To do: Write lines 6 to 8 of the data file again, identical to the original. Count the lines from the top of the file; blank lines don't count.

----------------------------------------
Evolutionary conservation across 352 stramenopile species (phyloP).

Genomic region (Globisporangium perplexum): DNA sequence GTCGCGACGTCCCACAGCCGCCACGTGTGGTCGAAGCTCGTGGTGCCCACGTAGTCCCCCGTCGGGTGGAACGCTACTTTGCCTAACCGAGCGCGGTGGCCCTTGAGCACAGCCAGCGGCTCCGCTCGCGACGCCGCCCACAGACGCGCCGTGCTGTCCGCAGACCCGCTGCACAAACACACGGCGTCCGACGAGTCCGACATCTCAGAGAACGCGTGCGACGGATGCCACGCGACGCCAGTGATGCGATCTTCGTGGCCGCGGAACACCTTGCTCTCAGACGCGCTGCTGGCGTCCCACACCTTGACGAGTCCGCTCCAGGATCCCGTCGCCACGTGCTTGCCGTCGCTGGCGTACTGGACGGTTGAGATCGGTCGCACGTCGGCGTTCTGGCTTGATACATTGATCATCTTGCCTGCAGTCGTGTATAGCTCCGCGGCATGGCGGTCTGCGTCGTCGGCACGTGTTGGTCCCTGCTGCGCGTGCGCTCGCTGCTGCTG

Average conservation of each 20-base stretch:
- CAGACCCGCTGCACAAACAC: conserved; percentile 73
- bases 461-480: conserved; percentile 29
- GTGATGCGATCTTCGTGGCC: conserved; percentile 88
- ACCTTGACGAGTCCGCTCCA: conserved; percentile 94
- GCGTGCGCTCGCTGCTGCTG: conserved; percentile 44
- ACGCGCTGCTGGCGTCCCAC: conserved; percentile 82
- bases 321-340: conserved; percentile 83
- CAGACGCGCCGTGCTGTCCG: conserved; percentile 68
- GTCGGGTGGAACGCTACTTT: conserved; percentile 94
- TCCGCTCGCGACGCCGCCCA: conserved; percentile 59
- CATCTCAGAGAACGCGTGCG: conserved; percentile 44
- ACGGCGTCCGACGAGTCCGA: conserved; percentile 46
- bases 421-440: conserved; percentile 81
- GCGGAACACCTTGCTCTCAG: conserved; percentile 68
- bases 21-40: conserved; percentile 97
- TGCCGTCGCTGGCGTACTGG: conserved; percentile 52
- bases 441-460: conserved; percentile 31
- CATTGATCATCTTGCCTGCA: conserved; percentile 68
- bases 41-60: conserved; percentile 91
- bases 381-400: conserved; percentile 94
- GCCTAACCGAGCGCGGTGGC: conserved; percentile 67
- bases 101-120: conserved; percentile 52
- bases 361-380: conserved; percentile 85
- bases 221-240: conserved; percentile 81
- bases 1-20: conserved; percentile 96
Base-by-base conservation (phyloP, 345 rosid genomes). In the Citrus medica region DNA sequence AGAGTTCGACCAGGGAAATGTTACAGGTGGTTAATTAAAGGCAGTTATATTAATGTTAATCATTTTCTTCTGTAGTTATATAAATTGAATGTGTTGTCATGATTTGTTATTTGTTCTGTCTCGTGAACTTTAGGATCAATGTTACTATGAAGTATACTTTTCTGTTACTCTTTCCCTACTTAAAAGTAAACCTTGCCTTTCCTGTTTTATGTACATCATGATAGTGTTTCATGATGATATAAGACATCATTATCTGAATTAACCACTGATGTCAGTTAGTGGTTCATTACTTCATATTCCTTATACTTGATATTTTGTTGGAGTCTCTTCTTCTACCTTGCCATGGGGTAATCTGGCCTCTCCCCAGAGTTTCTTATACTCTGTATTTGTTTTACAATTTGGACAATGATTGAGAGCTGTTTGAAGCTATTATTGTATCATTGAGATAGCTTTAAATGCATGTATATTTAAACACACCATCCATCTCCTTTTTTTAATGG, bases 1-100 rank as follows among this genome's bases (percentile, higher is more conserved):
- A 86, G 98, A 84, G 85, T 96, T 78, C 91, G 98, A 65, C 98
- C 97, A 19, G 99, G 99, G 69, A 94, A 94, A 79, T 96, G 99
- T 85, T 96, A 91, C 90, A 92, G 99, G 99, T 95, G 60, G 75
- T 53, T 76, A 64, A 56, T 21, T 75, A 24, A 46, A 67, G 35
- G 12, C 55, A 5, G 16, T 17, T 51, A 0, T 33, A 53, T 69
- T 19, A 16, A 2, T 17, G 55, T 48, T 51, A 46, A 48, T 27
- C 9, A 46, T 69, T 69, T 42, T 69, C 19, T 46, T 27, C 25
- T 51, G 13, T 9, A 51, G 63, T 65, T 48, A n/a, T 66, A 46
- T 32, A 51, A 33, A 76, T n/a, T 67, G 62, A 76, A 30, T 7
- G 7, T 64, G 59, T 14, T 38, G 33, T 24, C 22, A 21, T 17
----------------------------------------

- GTGATGCGATCTTCGTGGCC: conserved; percentile 88
- ACCTTGACGAGTCCGCTCCA: conserved; percentile 94
- GCGTGCGCTCGCTGCTGCTG: conserved; percentile 44